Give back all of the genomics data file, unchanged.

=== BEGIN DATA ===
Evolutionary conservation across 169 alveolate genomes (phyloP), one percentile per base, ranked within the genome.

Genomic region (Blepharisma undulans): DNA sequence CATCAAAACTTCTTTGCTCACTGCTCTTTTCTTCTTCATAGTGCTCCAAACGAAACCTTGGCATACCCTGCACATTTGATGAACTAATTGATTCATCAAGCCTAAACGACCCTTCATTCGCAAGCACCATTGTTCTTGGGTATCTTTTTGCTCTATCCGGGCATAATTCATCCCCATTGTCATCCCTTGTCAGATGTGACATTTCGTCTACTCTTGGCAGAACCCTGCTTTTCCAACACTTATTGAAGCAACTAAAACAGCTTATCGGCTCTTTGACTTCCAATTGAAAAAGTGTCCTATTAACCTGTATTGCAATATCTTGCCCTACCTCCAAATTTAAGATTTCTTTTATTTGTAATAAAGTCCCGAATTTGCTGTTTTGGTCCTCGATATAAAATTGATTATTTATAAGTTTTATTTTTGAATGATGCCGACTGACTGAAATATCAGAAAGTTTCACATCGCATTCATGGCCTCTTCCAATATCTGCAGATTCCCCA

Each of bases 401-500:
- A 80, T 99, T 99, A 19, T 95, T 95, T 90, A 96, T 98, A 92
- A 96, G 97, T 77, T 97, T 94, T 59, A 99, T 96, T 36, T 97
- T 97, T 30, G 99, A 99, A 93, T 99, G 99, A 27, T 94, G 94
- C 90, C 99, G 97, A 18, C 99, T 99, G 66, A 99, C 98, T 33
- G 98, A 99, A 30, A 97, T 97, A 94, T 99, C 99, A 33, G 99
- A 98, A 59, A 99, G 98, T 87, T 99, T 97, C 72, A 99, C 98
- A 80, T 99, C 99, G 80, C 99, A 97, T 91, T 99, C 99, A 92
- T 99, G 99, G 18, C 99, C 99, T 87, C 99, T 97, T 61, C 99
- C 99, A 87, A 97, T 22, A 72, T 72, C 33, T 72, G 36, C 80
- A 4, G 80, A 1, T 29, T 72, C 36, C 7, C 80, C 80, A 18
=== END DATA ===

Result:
Evolutionary conservation across 169 alveolate genomes (phyloP), one percentile per base, ranked within the genome.

Genomic region (Blepharisma undulans): DNA sequence CATCAAAACTTCTTTGCTCACTGCTCTTTTCTTCTTCATAGTGCTCCAAACGAAACCTTGGCATACCCTGCACATTTGATGAACTAATTGATTCATCAAGCCTAAACGACCCTTCATTCGCAAGCACCATTGTTCTTGGGTATCTTTTTGCTCTATCCGGGCATAATTCATCCCCATTGTCATCCCTTGTCAGATGTGACATTTCGTCTACTCTTGGCAGAACCCTGCTTTTCCAACACTTATTGAAGCAACTAAAACAGCTTATCGGCTCTTTGACTTCCAATTGAAAAAGTGTCCTATTAACCTGTATTGCAATATCTTGCCCTACCTCCAAATTTAAGATTTCTTTTATTTGTAATAAAGTCCCGAATTTGCTGTTTTGGTCCTCGATATAAAATTGATTATTTATAAGTTTTATTTTTGAATGATGCCGACTGACTGAAATATCAGAAAGTTTCACATCGCATTCATGGCCTCTTCCAATATCTGCAGATTCCCCA

Each of bases 401-500:
- A 80, T 99, T 99, A 19, T 95, T 95, T 90, A 96, T 98, A 92
- A 96, G 97, T 77, T 97, T 94, T 59, A 99, T 96, T 36, T 97
- T 97, T 30, G 99, A 99, A 93, T 99, G 99, A 27, T 94, G 94
- C 90, C 99, G 97, A 18, C 99, T 99, G 66, A 99, C 98, T 33
- G 98, A 99, A 30, A 97, T 97, A 94, T 99, C 99, A 33, G 99
- A 98, A 59, A 99, G 98, T 87, T 99, T 97, C 72, A 99, C 98
- A 80, T 99, C 99, G 80, C 99, A 97, T 91, T 99, C 99, A 92
- T 99, G 99, G 18, C 99, C 99, T 87, C 99, T 97, T 61, C 99
- C 99, A 87, A 97, T 22, A 72, T 72, C 33, T 72, G 36, C 80
- A 4, G 80, A 1, T 29, T 72, C 36, C 7, C 80, C 80, A 18